JLR urges suppliers to set science-based climate targets
The British car giant set its own science-based targets that were approved last year. In spring 2021, the Science-Based Targets Initiative (SBTi) will reduce operational emissions by 46%, reduce value chain emissions by 54%, and reduce in-vehicle emissions by 60% by fiscal year 2030. endorsed JLR’s commitment to Fiscal 2020 is the baseline for these commitments.
Since then, JLR has also committed to comply with SBTi’s Corporate Net Zero Standard. This requires a reduction in emissions of at least 90% across all ranges by 2050 at the latest. JLR has stated its intention to achieve net zero carbon emissions from its operations, products and supply chain by 2039.
The company doesn’t say it will only “achieve” these goals by “working closely with suppliers who share the same vision for change.” The company has reached out to all its suppliers and asked them to align with the 2030 target.
Tier 1 suppliers, including the company’s products, services and logistics suppliers, are a priority group for this engagement from JLR. The company will ask these companies to set their own science-based decarbonization goals and report progress regularly and transparently. Reports must be published.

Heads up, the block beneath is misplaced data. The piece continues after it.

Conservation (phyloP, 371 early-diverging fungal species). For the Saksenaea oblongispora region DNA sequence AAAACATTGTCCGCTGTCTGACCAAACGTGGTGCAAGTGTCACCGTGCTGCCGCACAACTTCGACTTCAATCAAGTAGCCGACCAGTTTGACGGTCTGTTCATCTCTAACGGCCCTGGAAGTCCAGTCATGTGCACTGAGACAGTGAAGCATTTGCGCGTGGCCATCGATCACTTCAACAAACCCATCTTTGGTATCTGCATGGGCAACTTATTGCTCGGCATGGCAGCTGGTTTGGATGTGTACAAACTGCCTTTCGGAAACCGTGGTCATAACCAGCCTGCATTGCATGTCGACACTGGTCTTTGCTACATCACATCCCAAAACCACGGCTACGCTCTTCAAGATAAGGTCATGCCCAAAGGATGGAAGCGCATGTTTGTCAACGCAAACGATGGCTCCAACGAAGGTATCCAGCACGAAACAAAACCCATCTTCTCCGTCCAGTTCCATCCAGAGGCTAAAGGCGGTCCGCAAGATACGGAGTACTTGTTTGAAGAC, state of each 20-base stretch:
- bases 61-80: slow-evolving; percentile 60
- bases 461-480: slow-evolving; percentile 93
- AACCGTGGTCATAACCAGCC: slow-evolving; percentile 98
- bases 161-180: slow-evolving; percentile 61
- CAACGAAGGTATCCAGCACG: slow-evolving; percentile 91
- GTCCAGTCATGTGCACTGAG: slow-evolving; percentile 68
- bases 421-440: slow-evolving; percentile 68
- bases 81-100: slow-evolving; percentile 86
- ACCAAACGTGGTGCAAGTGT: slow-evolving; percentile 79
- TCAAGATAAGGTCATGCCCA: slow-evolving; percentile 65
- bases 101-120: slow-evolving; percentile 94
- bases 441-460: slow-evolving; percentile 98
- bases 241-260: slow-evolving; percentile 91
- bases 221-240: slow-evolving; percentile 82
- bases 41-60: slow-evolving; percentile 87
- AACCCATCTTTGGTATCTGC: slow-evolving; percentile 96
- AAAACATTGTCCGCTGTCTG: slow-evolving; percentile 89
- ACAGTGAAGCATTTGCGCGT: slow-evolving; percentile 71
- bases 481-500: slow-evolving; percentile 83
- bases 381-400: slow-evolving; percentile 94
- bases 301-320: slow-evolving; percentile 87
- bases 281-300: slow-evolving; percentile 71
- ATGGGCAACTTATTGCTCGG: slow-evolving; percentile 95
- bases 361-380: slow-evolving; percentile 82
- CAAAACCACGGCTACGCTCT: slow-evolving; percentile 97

These suppliers will need to work together to develop and implement credible emission reduction plans that may involve process, technology and material changes, JLR said. We need to decarbonize while maintaining the quality of our products and services.
Barbara Bergmeier, JLR’s Executive Director of Industrial Operations, said: We cannot achieve these ambitious goals together. That is why we invite our suppliers to join us on this challenging and exciting journey, strengthening existing relationships so that all parties can achieve important and quantifiable goals. ”
At this stage, JLR has not said it will stop working with existing suppliers who fail to meet their climate change commitments.
According to CDP, Scope 3 emissions are, on average, 11.4 times the operational emissions of large multinational companies. Sonya Bonsl, CDP’s Global Head of Value Chain and his Regional Director of Companies, recently wrote this exclusive blog for edie, stating that supply chains pose risks to these companies if he fails to address emissions in the chain. I’ve outlined why. Read it here.
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